Coinciding with the release of the frankly awful Beaujolais Nouveau on November 18th, is the publication of renowned wine writer Michael Gluck’s new book ‘The Great Wine Swindle’ revealing the nefarious goings on in the international wine trade. I’ve been asked by the publishers to give it a pre-release review.
This book lifts the lid on the many cons, lies and cheats existing in the UK wine trade, from the supermarkets blatantly fraudulent ‘half price deals’ to the traditional wine merchants’ stealth tactics of flogging inferior wine to punters or ‘Indian customers’ as they refer to the wealthy but naive amateur Bordeaux enthusiasts.
It also exposes the blatant illegal practises in the vineyard – in Bordeaux and Burgundy in particular, where different wines from other regions are routinely imported and blended into existing wine, against all the AOC regulations. The French even admit the AOC regulations are a waste of time and no guarantee of a wine’s content or geographical origin. But so long as the British punter will pay for the name on the bottle……..
The book is full of interesting facts on the corruption and lies that riddle the international wine trade from the very top – government level, right down to the charlatans that peddle big brands in the high street, and of course the supermarkets who are single handedly responsible for murdering the availability of decent quality wine in the UK. (If you want good wine go to the wonderfully independent www.goodwineonline.co.uk who are championing the cause!) I’m delighted to find someone else who shares my views on the UK wine trade, I was beginning to think I was going mad. Was it only me who could see all this frankly crap wine peddled as ‘the norm’? Are we supposed to believe that other people in other countries actually drink the same dross that they try and force on us? Wine drinkers in other countries simply wouldn’t stand for it. Malcolm quotes in the book from a senior employee at Bibendum, saying the UK has become the toilet of the world wine trade, flooded with the lowest quality wine anywhere. But don’t despair, there are one or two independents left in the UK who pride themselves on offering only good wine. If you like wine and you want choice, quality and value please drop the supermarkets and start buying your wine from a quality independent wine merchant. It doesn’t have to cost more money, but you will get much better wine!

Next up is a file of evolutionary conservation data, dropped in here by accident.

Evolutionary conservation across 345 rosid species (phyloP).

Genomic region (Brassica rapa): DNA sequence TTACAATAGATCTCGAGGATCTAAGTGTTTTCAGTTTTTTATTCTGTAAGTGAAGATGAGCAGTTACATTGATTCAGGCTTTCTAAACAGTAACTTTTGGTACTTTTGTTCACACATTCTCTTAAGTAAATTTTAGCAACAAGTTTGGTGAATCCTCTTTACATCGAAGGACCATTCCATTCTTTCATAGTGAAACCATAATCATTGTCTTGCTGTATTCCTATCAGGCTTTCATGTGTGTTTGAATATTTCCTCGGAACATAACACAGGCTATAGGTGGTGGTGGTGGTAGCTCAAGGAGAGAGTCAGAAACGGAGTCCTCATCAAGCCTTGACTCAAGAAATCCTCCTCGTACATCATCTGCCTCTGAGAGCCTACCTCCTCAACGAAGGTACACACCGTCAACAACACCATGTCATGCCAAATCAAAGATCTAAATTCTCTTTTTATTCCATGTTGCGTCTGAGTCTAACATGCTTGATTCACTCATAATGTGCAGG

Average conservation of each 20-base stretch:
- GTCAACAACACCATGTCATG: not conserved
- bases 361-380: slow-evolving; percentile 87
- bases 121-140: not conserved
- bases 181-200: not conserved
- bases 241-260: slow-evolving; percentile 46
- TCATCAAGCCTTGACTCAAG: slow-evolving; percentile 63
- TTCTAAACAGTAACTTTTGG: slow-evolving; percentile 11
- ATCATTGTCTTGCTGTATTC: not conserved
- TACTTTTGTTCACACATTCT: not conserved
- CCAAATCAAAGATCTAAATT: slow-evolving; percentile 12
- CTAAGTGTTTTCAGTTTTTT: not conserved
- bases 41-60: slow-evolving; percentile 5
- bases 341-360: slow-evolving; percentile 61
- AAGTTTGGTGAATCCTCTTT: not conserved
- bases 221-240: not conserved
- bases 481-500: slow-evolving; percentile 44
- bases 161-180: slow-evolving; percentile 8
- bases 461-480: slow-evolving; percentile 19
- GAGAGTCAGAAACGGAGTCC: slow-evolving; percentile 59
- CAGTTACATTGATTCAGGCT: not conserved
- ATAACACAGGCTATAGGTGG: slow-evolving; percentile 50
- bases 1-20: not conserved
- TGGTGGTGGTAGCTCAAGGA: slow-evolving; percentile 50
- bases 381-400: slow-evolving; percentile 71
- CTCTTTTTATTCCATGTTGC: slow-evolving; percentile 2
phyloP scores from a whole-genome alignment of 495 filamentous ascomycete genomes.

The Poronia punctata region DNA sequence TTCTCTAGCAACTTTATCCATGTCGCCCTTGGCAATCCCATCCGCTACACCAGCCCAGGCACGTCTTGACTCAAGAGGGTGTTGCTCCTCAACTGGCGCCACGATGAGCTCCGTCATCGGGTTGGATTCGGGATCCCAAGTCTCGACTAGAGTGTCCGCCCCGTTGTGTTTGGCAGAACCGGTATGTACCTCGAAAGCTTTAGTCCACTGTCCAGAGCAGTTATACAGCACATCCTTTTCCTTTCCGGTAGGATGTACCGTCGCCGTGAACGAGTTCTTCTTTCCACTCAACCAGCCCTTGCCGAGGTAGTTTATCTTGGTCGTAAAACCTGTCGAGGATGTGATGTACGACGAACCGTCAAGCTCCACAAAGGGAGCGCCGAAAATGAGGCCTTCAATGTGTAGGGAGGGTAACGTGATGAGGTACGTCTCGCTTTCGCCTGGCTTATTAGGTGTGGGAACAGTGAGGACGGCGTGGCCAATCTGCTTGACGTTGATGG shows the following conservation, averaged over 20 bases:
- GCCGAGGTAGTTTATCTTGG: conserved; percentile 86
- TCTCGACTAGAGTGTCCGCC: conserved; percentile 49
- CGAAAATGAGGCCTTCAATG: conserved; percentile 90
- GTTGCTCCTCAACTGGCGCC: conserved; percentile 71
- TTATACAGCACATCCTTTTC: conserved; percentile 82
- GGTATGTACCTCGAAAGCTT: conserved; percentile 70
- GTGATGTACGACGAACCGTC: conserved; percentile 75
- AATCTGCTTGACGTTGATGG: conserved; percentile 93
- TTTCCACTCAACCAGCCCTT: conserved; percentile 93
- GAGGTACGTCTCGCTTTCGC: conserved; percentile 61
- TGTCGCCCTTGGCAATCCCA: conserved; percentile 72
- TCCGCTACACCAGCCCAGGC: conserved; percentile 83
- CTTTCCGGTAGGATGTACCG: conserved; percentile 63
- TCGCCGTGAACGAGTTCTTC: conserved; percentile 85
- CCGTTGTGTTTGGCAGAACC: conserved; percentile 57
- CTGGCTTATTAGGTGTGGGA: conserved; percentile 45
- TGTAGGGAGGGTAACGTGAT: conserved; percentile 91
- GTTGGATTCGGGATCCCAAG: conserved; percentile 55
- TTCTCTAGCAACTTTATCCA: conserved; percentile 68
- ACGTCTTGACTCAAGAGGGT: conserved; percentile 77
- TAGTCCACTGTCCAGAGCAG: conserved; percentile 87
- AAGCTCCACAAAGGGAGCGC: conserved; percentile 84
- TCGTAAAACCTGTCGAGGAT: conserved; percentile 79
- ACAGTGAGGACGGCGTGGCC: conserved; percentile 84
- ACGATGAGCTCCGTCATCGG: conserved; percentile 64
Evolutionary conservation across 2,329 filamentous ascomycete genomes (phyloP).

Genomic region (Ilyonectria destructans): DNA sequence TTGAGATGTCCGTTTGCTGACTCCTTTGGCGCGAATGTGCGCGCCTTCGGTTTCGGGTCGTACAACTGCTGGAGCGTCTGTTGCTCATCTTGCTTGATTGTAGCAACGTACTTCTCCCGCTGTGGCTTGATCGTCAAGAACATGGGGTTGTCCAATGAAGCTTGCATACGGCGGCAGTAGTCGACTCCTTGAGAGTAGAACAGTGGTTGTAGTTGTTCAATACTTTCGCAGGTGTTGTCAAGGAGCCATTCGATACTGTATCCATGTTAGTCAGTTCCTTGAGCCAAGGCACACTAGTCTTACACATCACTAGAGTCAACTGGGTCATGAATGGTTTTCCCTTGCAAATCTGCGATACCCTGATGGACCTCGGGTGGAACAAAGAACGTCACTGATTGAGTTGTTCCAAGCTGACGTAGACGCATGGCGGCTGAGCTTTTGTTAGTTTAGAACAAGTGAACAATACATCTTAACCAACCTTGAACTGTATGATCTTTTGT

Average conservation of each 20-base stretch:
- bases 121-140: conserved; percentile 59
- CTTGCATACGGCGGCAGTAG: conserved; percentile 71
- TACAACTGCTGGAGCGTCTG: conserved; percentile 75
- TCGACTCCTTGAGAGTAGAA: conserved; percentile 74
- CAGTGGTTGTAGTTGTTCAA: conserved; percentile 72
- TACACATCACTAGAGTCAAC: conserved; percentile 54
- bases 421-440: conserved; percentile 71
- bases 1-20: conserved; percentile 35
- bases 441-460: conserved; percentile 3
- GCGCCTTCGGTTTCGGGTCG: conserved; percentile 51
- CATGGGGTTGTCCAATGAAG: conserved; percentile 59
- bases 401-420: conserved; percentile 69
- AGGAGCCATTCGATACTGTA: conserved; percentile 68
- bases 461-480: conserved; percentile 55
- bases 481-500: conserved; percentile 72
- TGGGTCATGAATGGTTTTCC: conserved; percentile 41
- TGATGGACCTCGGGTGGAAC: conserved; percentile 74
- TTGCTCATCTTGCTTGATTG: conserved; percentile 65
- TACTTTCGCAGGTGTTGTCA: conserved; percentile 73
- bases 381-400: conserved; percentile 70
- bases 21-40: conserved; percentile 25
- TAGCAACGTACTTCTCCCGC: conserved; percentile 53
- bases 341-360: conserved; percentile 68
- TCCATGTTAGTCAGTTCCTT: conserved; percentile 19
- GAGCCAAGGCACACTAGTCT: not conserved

It’s a fascinating read which will open the eyes of UK wine lovers and hopefully prevent them from being ripped off and duped into spending their hard earned money on inferior wine with a posh label. It’s only £8.99 from Amazon so it’s a good investment for yourself, or an ideal Christmas gift for a wine enthusiast. It exposes all the lies and cons, the pomp and ceremony that has given wine drinking a middle class image in the UK. With suitable exposure this book could shake up things in the UK wine world, which is no bad thing.